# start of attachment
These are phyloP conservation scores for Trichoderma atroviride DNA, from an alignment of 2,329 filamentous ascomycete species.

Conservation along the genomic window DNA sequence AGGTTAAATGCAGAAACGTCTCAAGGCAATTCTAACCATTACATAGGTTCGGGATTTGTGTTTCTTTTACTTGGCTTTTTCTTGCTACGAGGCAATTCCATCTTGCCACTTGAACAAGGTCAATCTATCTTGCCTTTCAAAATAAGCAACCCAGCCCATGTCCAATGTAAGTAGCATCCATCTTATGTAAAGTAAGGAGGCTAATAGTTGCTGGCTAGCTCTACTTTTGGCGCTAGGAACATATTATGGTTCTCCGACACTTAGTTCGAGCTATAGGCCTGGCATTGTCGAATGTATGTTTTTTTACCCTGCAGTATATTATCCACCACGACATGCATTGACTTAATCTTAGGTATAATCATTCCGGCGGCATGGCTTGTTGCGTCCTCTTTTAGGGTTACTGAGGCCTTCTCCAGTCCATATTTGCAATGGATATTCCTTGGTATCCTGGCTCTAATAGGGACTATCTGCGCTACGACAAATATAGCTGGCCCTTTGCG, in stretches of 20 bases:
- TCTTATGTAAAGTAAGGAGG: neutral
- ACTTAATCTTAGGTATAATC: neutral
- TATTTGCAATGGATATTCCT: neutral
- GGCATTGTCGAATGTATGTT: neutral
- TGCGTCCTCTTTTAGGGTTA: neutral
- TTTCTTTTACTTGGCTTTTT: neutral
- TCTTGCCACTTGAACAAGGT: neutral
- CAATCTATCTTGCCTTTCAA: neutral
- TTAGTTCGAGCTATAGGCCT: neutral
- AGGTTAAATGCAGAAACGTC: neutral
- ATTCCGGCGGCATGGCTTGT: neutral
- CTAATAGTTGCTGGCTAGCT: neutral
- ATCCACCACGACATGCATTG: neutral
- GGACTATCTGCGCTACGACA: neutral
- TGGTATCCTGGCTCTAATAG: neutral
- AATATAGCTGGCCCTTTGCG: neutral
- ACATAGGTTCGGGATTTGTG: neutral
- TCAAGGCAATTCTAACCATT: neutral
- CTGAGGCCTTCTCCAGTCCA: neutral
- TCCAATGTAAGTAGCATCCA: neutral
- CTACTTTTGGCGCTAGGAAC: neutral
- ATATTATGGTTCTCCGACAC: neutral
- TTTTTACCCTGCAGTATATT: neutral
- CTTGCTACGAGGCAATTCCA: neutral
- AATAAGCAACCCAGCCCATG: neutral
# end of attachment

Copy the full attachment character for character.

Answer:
These are phyloP conservation scores for Trichoderma atroviride DNA, from an alignment of 2,329 filamentous ascomycete species.

Conservation along the genomic window DNA sequence AGGTTAAATGCAGAAACGTCTCAAGGCAATTCTAACCATTACATAGGTTCGGGATTTGTGTTTCTTTTACTTGGCTTTTTCTTGCTACGAGGCAATTCCATCTTGCCACTTGAACAAGGTCAATCTATCTTGCCTTTCAAAATAAGCAACCCAGCCCATGTCCAATGTAAGTAGCATCCATCTTATGTAAAGTAAGGAGGCTAATAGTTGCTGGCTAGCTCTACTTTTGGCGCTAGGAACATATTATGGTTCTCCGACACTTAGTTCGAGCTATAGGCCTGGCATTGTCGAATGTATGTTTTTTTACCCTGCAGTATATTATCCACCACGACATGCATTGACTTAATCTTAGGTATAATCATTCCGGCGGCATGGCTTGTTGCGTCCTCTTTTAGGGTTACTGAGGCCTTCTCCAGTCCATATTTGCAATGGATATTCCTTGGTATCCTGGCTCTAATAGGGACTATCTGCGCTACGACAAATATAGCTGGCCCTTTGCG, in stretches of 20 bases:
- TCTTATGTAAAGTAAGGAGG: neutral
- ACTTAATCTTAGGTATAATC: neutral
- TATTTGCAATGGATATTCCT: neutral
- GGCATTGTCGAATGTATGTT: neutral
- TGCGTCCTCTTTTAGGGTTA: neutral
- TTTCTTTTACTTGGCTTTTT: neutral
- TCTTGCCACTTGAACAAGGT: neutral
- CAATCTATCTTGCCTTTCAA: neutral
- TTAGTTCGAGCTATAGGCCT: neutral
- AGGTTAAATGCAGAAACGTC: neutral
- ATTCCGGCGGCATGGCTTGT: neutral
- CTAATAGTTGCTGGCTAGCT: neutral
- ATCCACCACGACATGCATTG: neutral
- GGACTATCTGCGCTACGACA: neutral
- TGGTATCCTGGCTCTAATAG: neutral
- AATATAGCTGGCCCTTTGCG: neutral
- ACATAGGTTCGGGATTTGTG: neutral
- TCAAGGCAATTCTAACCATT: neutral
- CTGAGGCCTTCTCCAGTCCA: neutral
- TCCAATGTAAGTAGCATCCA: neutral
- CTACTTTTGGCGCTAGGAAC: neutral
- ATATTATGGTTCTCCGACAC: neutral
- TTTTTACCCTGCAGTATATT: neutral
- CTTGCTACGAGGCAATTCCA: neutral
- AATAAGCAACCCAGCCCATG: neutral